More than half of Nevadans working in the private sector lack the ability to automatically deduct retirement savings from their paychecks.
That’s a problem that will catch up to folks — and to the state’s social service programs — once they hit retirement age.
“This problem is not going to solve itself,” says Jessica Eckman, the senior legislative representative with AARP.
One solution now under consideration by the Nevada State Legislature is the creation of an automatic retirement savings program for private sector workers. Senate Bill 200 passed the Senate Government Affairs Committee on April 5 and is currently awaiting a finance hearing.
If passed, workers who don’t have access to an employer-based retirement plan would be automatically enrolled into a state-facilitated private individual retirement account (IRA) program and save a set percentage of each paycheck. If the worker wants, they can opt out of the auto-save retirement program at any time.
On their end, employers would be required to distribute state information on the program and would run the payroll deduction, similar to how they deduct things like federal taxes, social security contributions and health insurance premiums.
In Nevada, 57% of private sector workers — or 557,000 people — are employed by businesses that do not offer a retirement plan, according to the AARP. The percentage is even higher among employees who work for small businesses.
While anyone has the ability to establish an IRA or other form of savings on their own, only a fraction of people ever do.
“To expect to know the difference between Vanguard, MassMutual, Fidelity — and an ETF (exchange traded fund) versus a mutual fund — is a very, very high burden,” said state Sen. Dallas Harris (D-Las Vegas), one of the bill’s two sponsors. “We know most people save through their employers. That’s the easiest way to get it done — before it hits their pockets.”
Employees are 15 times more likely to save by having access to a workplace retirement plan and 20 times more likely to save when deductions are automatic, according to the AARP Public Policy Institute.
A dozen states, including Oregon and California, have launched auto-save retirement programs for private sector workers.
Illinois launched their version, SecureChoice, in 2018. Program Director Courtney Eccles told Nevada lawmakers their program currently serves 85,000 workers and has resulted in more than $55 million saved.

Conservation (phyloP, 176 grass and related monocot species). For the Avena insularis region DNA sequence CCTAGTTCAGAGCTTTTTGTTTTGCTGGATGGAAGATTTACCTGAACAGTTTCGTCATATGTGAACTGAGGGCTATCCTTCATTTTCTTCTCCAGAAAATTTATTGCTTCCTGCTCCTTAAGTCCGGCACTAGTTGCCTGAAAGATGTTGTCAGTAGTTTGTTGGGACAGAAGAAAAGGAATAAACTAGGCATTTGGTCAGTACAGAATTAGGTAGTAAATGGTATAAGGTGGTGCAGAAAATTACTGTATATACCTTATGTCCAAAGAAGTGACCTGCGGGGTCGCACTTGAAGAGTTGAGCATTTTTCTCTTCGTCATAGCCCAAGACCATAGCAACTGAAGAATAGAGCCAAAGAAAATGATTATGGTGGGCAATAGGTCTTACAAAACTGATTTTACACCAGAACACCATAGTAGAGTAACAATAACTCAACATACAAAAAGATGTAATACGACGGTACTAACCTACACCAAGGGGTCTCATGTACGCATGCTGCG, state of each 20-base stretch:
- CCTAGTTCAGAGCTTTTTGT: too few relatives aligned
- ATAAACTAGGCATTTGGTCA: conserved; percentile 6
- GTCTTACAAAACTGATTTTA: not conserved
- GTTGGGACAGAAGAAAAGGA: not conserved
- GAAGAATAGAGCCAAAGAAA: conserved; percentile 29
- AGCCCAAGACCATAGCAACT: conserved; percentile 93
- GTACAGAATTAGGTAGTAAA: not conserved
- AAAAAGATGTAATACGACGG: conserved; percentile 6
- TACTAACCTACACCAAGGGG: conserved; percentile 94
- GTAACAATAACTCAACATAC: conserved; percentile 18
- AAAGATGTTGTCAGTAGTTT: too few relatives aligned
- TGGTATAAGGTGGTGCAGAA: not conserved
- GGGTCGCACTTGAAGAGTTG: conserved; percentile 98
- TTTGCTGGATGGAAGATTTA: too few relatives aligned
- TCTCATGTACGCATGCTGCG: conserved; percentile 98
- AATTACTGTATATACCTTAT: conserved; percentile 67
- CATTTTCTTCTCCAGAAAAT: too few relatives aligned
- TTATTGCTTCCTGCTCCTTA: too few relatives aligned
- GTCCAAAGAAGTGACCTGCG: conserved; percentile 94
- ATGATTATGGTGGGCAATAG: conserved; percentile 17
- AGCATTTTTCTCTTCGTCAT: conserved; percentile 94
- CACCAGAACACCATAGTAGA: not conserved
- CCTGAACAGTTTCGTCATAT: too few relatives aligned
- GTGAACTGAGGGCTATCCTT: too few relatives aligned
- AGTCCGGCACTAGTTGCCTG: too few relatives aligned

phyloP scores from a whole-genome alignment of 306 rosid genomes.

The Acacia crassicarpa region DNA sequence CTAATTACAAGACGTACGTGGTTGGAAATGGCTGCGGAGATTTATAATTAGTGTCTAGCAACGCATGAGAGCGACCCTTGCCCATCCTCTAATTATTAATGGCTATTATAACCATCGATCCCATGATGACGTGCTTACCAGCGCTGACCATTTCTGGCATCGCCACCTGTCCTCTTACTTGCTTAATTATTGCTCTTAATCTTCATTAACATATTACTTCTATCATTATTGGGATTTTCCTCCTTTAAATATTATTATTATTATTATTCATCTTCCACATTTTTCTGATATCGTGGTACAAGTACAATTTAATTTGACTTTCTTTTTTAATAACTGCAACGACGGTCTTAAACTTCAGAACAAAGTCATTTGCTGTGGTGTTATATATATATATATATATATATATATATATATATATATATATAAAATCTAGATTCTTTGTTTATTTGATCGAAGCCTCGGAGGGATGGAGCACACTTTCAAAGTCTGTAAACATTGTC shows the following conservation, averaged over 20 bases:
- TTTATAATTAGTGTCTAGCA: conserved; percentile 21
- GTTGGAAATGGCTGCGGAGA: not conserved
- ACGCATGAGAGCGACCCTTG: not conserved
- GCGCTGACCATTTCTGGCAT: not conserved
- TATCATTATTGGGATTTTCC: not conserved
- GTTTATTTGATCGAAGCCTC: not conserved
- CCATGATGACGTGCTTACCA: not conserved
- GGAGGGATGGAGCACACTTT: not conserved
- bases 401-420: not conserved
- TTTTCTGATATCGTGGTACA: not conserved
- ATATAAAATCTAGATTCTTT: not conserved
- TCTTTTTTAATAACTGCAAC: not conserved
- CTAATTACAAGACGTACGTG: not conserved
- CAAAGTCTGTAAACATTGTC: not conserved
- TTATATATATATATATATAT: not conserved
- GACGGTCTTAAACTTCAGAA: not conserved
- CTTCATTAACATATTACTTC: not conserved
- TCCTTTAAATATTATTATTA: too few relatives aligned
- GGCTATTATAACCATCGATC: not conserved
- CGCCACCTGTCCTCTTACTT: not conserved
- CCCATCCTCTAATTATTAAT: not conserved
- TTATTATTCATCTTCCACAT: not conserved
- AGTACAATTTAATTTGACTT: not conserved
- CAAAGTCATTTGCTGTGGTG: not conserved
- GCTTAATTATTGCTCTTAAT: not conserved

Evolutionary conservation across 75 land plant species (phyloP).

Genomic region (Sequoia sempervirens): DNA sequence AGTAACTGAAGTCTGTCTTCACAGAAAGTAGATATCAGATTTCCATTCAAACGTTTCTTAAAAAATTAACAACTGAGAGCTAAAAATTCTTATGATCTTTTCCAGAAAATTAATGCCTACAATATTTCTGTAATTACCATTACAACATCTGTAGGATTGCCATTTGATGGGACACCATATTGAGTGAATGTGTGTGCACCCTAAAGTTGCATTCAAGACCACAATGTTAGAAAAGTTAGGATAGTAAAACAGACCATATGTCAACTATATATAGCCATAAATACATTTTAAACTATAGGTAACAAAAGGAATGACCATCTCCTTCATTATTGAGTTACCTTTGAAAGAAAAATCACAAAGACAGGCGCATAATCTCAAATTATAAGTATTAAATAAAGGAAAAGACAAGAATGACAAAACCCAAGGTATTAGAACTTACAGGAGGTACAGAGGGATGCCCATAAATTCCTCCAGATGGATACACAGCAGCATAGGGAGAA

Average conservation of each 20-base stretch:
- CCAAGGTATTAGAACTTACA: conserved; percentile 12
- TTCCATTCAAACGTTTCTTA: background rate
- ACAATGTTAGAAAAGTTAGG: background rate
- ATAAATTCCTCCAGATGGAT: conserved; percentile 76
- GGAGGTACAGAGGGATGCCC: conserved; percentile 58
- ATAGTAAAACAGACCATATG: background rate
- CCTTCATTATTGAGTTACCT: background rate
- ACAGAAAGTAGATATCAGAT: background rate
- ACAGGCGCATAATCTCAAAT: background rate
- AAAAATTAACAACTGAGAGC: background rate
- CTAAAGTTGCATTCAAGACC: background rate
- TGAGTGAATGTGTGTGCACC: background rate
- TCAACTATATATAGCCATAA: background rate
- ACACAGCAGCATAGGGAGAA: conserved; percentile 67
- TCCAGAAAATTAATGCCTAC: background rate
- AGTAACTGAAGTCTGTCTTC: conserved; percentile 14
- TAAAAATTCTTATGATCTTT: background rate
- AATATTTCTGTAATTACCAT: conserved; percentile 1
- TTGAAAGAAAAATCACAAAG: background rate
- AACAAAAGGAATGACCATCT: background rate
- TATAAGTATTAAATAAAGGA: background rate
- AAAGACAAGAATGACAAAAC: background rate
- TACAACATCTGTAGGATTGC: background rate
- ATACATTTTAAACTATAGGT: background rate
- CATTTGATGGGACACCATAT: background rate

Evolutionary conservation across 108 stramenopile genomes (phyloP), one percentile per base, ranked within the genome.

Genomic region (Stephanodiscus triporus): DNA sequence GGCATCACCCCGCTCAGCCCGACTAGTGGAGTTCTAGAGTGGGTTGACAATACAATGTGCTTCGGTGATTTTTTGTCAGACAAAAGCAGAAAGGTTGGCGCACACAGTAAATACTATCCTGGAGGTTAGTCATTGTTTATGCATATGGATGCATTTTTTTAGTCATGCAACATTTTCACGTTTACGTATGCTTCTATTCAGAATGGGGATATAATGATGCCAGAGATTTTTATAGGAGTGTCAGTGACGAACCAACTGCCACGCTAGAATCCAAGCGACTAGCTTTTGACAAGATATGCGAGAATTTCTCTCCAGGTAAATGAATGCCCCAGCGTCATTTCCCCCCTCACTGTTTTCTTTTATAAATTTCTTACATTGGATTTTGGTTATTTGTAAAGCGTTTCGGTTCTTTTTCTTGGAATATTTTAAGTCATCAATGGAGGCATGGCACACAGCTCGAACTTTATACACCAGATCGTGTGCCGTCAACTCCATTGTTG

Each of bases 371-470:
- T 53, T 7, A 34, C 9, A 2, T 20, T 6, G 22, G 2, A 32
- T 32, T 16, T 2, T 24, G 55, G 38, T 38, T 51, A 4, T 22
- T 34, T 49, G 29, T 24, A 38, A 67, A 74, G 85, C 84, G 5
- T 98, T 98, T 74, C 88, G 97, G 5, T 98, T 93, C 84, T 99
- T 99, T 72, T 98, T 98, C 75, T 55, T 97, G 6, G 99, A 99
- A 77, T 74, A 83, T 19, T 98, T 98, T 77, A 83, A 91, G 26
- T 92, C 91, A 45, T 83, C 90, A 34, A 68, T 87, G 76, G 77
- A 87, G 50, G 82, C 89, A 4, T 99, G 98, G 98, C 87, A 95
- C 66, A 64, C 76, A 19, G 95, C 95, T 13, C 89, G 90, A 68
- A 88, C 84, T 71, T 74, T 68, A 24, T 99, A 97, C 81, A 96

The average monthly contribution is $100.
Eccles said Illinois believes many of the people enrolled are first-time savers and low-income earners who have welcomed the feeling of “relief and security” that comes with having even a minimal amount of savings for the future.
Harris acknowledged that beyond the convenience factor of automatic deductions and the financial literacy skills needed to be able to enroll yourself in a private IRA, other factors may also be affecting workers’ ability to save.
“I am very cognizant of the fact there are people who need literally every dime of what they make,” said Harris.
She continued on to say the program would include provisions that allow workers to get their automatically deducted money back penalty free within a set period of time — 60 or 120 days, for example.
“This will be designed to have a very long off ramp for anyone who takes a look at the impact and says, ‘I simply can’t do that,’” added Harris.
AARP estimates Nevada would save millions on public assistance programs if lower-income retirees could increase their retirement income by $1,000 more per year. According to the group, the average social security benefit in Nevada is $19,000 annually while the average cost of food, utilities and health care alone for older families averages $23,000 annually.
Eckman of AARP told lawmakers that many historically disadvantaged groups are disproportionately impacted by a lack of access to employer-based retirement plans. Women, for example, have a higher rate of part-time employment, which can affect eligibility for employer-offered plans. People of color are also significantly less likely to have employer-sponsored plans or IRAs.
SB200 has received support from progressive groups. It is being opposed by several business groups.
The American Council of Life Insurers said in their oral testimony and written comments that they believe federal legislation passed in December 2019 offers a better path to boosting access to retirement plans. That law, called the SECURE Act, focuses on market-based incentives, such as significant tax cuts, to encourage auto-enrollment retirement plans and pooled employer plans.
The Las Vegas Chamber of Commerce offers a pooled 401k plan for its smaller members, as does the Reno-Sparks Chamber of Commerce.
Opponents also raised concerns about businesses being burdened by the cost of upgrading their software to comply with the auto-deduction and the impact the legislation could have on businesses that currently sell retirement savings plans.
Nevada has considered an auto-save retirement program before. A bill introduced by then-Assemblywoman Ellen Spiegel during the 2019 Legislature passed its originating committee but failed to get a hearing during the chamber’s ways and means committee.